Previously on The Walking Dead…
It is remarkable how much emotion reading those words evokes. Five words that set up the story for each chapter in The Walking Dead. But hearing it in Lee’s voice. Remembering what happened in that spectacular first season. Recalling the twists, the turns, the surprises, the choices and the ultimate conclusion.
Season two has an incredibly high standard to meet.
Off the bat, season two is told from the perspective of Clementine, the little girl who was rescued and cared for by Lee Everett in the first season. So the change from playing as an adult male with a checkered past to a brave but still very young girl is a big shift in role playing.
Largely the challenges that faced Clementine in Season One are still present in Season Two with many questioning her ability to weather the conditions thrown at her. “But she’s just a little girl” is the mantra repeated at end and Clem consistently demonstrates the ability to figure out and will her way through situations despite her small stature.
It is ironic that as the season trudges on, that so many fully grown adults look to Clem as a beacon with her often being the deciding factor in critical situations. Of course, this is how games work, but not necessarily how stories work. Eventually, Clem won’t be able to play the role of hero.
It is a balancing point the writers toy with throughout the game as Clem’s new group teeters on the brink of collapse and insurrection (not unlike the dynamic in Season One) with Clem often being the lynchpin of the group’s survival.
While the choices Clem makes are decisive and certainly deliver an underscore, this season’s events rarely seem affected by decisions made previously. Regardless if you are nice to somebody or choose to save somebody, often the same event will play out as an inevitable fate.
The feeling of inevitability amid hopeless situations is the underrunning theme of Season Two and it really is a shame in contrast to seeing how things play out in Season One. Ultimately the conclusion of Season One was written in stone, the little choices made throughout made you feel a little more human and that your story was slightly more tailored to your choices. Season Two’s choices are largely miniscule in comparison and not nearly to the same degree as choosing between Doug and Carley.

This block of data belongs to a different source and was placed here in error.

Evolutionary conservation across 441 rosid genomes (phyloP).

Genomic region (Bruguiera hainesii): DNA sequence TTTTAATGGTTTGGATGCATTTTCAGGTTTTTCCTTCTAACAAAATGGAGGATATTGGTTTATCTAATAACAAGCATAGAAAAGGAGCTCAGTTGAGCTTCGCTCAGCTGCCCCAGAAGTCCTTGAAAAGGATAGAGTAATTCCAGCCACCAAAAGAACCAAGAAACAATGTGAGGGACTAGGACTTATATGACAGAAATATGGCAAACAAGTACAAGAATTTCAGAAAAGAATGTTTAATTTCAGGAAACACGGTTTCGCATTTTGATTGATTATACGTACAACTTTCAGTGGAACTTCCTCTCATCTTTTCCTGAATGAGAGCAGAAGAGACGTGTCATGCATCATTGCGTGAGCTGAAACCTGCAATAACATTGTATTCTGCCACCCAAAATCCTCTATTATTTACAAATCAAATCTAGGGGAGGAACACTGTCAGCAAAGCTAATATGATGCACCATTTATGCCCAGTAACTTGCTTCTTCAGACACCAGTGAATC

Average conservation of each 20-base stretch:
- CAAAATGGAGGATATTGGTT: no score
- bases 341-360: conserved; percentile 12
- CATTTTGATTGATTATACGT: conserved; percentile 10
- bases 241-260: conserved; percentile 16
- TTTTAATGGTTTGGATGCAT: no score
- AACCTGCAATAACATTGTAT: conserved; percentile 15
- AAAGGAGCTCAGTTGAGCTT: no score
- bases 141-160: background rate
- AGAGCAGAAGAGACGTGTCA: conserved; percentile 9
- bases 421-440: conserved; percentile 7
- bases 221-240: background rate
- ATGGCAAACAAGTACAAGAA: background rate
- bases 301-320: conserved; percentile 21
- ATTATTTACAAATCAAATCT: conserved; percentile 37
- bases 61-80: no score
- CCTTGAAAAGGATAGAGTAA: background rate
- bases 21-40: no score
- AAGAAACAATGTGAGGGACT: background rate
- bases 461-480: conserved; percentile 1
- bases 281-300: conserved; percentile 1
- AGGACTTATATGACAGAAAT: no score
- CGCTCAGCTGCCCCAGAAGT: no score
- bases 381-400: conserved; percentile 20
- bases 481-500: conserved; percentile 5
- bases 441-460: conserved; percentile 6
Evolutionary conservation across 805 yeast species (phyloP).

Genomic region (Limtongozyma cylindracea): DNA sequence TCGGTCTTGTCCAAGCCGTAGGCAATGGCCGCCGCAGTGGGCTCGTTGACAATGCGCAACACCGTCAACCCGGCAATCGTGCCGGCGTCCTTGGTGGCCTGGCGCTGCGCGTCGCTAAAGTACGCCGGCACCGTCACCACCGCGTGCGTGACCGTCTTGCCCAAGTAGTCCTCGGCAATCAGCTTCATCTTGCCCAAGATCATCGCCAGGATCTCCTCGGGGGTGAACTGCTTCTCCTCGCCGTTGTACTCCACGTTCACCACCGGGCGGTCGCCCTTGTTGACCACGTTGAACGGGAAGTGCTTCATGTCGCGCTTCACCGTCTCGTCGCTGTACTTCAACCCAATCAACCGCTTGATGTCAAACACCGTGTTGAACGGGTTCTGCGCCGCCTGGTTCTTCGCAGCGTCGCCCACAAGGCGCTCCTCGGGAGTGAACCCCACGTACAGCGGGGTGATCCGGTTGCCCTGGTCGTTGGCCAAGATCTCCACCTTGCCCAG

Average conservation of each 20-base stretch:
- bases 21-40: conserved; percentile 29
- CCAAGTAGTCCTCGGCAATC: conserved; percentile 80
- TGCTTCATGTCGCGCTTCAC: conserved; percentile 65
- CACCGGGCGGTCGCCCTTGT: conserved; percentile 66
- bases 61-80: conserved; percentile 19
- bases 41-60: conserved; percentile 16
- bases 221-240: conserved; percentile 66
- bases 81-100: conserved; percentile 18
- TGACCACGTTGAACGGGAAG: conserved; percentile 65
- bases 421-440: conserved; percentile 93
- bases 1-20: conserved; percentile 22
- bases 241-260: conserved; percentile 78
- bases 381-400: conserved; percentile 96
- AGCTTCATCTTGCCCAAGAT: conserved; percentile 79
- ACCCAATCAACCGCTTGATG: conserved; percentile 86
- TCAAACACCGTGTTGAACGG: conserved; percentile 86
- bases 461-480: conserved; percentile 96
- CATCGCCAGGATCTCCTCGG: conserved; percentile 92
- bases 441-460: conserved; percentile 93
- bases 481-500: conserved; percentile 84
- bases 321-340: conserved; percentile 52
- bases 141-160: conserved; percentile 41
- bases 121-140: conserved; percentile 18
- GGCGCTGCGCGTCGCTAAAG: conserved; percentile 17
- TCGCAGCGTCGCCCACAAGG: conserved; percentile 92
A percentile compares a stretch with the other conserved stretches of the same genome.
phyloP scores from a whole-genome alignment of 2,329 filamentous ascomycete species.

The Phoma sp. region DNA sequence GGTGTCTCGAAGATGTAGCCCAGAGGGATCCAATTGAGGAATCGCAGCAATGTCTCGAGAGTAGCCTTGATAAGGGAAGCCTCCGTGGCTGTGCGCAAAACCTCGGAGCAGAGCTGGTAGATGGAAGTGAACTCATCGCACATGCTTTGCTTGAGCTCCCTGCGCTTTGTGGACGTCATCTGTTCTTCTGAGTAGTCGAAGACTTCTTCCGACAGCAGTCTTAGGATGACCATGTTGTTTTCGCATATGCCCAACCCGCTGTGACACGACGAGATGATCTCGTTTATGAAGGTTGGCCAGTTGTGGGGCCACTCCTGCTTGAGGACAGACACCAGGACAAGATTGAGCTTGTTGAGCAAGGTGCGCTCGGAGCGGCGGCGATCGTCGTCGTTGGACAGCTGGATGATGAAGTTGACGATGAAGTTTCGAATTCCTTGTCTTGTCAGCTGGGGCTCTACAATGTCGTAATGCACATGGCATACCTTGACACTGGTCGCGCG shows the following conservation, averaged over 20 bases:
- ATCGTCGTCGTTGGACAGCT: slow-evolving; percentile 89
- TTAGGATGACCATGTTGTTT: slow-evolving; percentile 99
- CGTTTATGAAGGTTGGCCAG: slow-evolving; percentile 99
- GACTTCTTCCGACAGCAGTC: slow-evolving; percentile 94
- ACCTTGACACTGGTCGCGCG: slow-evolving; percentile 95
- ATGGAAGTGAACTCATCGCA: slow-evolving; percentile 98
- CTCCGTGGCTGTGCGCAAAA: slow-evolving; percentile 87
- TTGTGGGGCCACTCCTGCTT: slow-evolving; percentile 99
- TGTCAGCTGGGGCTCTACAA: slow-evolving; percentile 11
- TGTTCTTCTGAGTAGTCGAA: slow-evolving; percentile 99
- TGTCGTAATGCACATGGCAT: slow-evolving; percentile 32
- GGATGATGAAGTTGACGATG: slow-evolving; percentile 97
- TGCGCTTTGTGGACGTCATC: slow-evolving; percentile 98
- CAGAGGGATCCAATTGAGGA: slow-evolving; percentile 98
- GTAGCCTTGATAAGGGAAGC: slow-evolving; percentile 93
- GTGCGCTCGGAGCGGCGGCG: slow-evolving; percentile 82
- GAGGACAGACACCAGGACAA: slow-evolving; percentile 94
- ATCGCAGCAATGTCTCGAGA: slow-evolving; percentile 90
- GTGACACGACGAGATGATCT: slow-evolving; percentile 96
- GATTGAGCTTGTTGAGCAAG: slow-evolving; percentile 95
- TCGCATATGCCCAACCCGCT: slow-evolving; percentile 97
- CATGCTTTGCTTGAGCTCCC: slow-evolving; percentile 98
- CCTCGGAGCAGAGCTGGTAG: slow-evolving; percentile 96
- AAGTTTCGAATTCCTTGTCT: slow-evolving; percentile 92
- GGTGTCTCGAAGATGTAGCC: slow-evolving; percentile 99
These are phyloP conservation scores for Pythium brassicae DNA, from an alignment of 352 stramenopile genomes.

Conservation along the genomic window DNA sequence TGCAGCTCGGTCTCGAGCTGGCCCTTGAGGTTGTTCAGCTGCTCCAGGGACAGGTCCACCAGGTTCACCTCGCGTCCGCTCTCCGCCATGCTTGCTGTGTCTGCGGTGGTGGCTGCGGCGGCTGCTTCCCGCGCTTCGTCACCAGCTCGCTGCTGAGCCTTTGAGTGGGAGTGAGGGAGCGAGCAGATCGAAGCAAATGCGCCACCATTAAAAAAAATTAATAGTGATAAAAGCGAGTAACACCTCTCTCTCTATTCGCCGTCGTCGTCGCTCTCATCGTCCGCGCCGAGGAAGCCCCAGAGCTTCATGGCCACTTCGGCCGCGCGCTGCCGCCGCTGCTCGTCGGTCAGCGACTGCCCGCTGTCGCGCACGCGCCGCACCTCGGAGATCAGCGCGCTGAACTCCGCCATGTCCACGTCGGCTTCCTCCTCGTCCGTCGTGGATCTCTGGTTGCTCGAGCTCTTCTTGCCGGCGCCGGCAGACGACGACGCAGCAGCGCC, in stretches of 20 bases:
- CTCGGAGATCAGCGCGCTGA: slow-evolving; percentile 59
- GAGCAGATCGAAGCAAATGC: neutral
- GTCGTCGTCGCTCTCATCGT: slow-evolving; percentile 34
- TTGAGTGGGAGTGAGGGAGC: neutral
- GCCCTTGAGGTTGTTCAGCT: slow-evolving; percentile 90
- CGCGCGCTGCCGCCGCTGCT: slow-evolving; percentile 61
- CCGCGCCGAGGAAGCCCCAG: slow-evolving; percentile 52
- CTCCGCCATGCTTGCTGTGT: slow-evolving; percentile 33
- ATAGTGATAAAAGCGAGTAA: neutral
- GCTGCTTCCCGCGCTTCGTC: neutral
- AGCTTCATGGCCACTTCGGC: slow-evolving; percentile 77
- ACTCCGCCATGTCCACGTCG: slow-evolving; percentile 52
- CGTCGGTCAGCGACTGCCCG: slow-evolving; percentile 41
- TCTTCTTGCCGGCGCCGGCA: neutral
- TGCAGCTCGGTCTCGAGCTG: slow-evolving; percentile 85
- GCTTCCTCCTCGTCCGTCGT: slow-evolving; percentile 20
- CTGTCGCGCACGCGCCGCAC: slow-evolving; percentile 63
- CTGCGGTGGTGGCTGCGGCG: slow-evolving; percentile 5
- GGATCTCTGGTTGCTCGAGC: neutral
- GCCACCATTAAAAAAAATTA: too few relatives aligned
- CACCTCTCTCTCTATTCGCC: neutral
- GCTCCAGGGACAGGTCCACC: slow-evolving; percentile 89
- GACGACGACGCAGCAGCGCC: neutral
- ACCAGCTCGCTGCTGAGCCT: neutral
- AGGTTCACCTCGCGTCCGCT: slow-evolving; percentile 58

It feels like the decision to move away from choices playing a large role in the story’s web was a conscious one as even the little social statistics barely register on the radar of large scale importance. Even the chart at the end of Season One, showing the fates of the major characters, was removed from Season Two, because ultimately, their fates didn’t matter.
In a nice addition, Telltale did provide some control improvements by mapping the action button to the triggers in addition to the face buttons for quick time events. It was awkward shooting with the face buttons in Season One and now you don’t have to use a weird claw grip to use the right analog and the face buttons simultaneously.
It is actually a shame that season one was so stellar, so ingrained in its point and click adventure roots that it actually works against season two. Because of the narrative focus on this game and all of Telltale’s products, we expect to be entertained and taken on a well written journey.
The story within Season Two is fine and it provides a ton of drama in the meat of the story, right in the middle chapters. There is an excellent villain who might actually be under utilized, but given the constraints of the episodic format, the limited appearance makes sense. There is even major emotional rewards for those who hold Season One in high regards.
It is a complex story that really deserves mention with a cast of characters that are unique. It is just frustrating that ultimately, much of what you do doesn’t really matter. But then again, isn’t that the point?
The mechanics of a game are rarely what you look for in a Telltale Games production, but the technical improvements are the best part of The Walking Dead: Season Two. It’s a bit marginalizing to just give the developers props for that, but largely the story falls flat in comparison to Season One. The futile undertone throughout the story is noted and ultimately all the guise of choice that was emphasized so heavily in the first season means little in the grand scheme of things. For every shred of potential Season Two offers, the story finds a way of ripping it away before allowing plot threads to properly develop. The Walking Dead: Season Two is a fine experience, but pale in comparison to its predecessor.
Available on Xbox 360, Xbox One, PlayStation 3, PlayStation 4, PS Vita, Windows PC, Mac OS, iOS, Android. Purchased and reviewed on Xbox 360 via digital download.